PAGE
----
9.7.19 LSU v Texas

LSU junior defensive end Neil Farrell Jr. (92) and senior defensive end Breiden Fehoko (91) rush the passer during the Tigers' 45-38 victory over Texas on Saturday, Sept. 7, 2019, at Darrell K Royal – Texas Memorial Stadium.

The Reveille sports staff shares their thoughts following LSU's 45-38 win over Texas

LSU won a shootout... | Jacob Beck

Even after LSU’s 55-3 dismantling of Georgia Southern by way of LSU quarterback Joe Burrow’s arm, some fans and critics wanted to see the Tigers put their new offense to the test against a power 5 defense before they believed the hype.

Well, they got their wish. Burrow threw for the second most passing yards in a game by a Tiger quarterback (471) against a top-10 Texas team in what turned out to be a shootout after a slow first half.

The first three quarters were relatively slow for each team’s offense, with neither really clicking on all cylinders for long stretches of time. Both teams came out the gate slow, but LSU was able to put together a few solid drives in the second quarter, giving them a 20-7 lead after the first half.

The fourth quarter however, was unlike anything LSU fans have ever seen on the offensive side of the ball, as they scored 22 points and Burrow threw for 153 yards. Maybe the most shocking play in recent memory for the Tigers came on LSU’s final drive when on 3rd and 17, with 2:27 left in the game, instead of taking the safe route by running the ball and punting on fourth down, Burrow came out “guns blazing” and threw to Justin Jefferson on the left sideline who turned upfield and took it to the house for a 61-yard touchdown.

Perhaps the only word to describe seeing that play is “unbelievable”. LSU went for it all, didn’t take the easy way out, and completely negated everything Tiger fans have come accustomed to expect.

LSU, won a shootout.

Offense more impressive than defense | Myles Kuss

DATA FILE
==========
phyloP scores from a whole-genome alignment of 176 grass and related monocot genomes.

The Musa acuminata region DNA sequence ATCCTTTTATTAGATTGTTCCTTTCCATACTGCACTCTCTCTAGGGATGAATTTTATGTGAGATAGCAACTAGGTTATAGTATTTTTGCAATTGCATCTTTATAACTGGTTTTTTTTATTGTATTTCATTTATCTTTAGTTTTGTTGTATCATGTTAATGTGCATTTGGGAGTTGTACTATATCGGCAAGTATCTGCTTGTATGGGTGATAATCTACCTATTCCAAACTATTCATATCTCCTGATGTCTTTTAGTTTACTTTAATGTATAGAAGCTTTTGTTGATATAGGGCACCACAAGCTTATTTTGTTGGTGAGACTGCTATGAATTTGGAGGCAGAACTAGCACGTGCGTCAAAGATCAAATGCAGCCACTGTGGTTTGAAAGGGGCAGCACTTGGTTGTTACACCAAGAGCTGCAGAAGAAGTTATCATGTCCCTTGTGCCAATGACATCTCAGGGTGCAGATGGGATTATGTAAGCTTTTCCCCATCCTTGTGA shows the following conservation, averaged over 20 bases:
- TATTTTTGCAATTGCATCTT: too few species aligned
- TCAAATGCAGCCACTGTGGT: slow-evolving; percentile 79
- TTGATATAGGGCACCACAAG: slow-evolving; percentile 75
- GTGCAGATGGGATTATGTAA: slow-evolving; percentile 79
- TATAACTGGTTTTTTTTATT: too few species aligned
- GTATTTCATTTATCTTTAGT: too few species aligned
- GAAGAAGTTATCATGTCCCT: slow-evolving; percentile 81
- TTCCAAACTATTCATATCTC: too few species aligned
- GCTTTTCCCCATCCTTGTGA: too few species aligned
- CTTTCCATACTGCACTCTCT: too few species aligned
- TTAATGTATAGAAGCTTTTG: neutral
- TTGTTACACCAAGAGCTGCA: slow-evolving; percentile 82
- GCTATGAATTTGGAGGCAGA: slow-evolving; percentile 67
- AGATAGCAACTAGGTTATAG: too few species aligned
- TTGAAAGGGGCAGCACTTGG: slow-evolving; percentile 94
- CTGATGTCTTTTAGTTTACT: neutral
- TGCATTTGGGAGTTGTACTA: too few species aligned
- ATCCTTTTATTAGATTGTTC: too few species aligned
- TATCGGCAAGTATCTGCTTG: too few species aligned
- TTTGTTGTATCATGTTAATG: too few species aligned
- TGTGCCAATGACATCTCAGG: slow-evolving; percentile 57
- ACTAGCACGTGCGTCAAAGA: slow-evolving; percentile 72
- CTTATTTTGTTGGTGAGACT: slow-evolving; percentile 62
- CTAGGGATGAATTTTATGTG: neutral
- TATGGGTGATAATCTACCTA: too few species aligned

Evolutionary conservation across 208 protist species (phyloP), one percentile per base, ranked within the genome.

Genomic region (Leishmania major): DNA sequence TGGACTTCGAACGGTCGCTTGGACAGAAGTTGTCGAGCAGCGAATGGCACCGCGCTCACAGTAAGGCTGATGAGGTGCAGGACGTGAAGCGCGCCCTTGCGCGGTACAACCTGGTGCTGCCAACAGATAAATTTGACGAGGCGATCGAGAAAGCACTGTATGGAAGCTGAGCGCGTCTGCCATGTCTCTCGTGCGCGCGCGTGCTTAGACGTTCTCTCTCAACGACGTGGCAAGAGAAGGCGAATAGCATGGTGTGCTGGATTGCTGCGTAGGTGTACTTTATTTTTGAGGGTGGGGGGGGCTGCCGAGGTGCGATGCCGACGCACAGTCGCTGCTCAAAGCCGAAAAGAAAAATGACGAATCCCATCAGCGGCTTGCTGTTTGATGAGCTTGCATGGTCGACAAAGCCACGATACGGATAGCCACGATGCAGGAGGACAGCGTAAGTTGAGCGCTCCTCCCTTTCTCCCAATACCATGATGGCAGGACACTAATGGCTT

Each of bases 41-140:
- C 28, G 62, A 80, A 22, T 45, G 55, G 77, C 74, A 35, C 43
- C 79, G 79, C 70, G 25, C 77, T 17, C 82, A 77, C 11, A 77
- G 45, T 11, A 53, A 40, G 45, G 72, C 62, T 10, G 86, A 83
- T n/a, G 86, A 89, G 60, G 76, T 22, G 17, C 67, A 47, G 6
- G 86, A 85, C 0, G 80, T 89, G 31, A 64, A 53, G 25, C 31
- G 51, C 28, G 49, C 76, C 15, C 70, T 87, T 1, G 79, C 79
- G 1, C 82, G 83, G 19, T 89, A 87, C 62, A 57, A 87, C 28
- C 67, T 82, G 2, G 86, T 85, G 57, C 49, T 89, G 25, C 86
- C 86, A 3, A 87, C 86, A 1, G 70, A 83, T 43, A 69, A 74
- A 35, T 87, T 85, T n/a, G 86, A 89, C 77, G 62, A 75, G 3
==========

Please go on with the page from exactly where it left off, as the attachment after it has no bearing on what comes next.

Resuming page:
I’d thought my grandchildren would be the first to say this but, LSU’s offense delivered and the defense left something to be desired.

Good news first: Joe Burrow is the real deal and showed it against a competent and speedy defense. Joe Brady has transformed this pedestrian offense from last year into one that gives its best players a chance to make plays. Burrow has great throws, but, most importantly, he throws into coverage and lets his athletic receivers show their worth, which turns out to be exceptional.

Jefferson, Chase, and Marshall love the new offense and can get just as much credit as Burrow for the success thus far. Throw in a deep backfield and you have a team that just might compete for a title.

Bad news: Fulton did not look like himself. He was called for multiple penalties and Sam Ehlinger did not seem phased by No. 1's presence. He’s a solid player, and I expect him to make up for his performance, but the game showed a concern for the potential top 20 pick in next year’s draft.

Grant Delpit, who is phenomenal, also showed a lack of tackling prowess at times. His coverage was solid late, but he missed multiple tackles and needs to be the rock that the team can lean on down the road.

Another bright spot: Derek Stingley. Ehlinger is thinking of this man in his dreams until the season is over. Besides a couple of early throws, no ball was thrown close to his way and for good reason: he could be the best cornerback to ever attend DBU.

I just hope DBU comes back soon. With that being said, there are a lot of positives to take from this game and LSU is finally a legit contender to win the SEC west.

Cade York is the unsung hero | Kennedi Landry

I almost decided not to do this post-game roundtable because I predicted the score of the game perfectly, but I decided that this is my job so I should do it. 

I think one of the biggest takeaways from this game, besides the obvious is the special teams. Last year, Cole Tracy made a name for himself as a grad transfer with a walk-off win over Auburn early in the season. This year, freshman kicker Cade York hasn't had any dramatic heroics (yet), but he's been as stable as anyone. 

York went 3-of-3 on field goals from distances of 36, 33 and 40 yards to move to 5-of-5 on the season. For a true freshman to have that type of composure in a hostile environment like Texas shows a maturity that LSU has craved before Tracy stepped on campus. 

My theory on kickers is that if they're not being talked about, it's because they're doing their job correctly and York is doing just that. While he hasn't had a Tracy type of moment yet, I have no doubt he would be able to deliver if it came down to it. 

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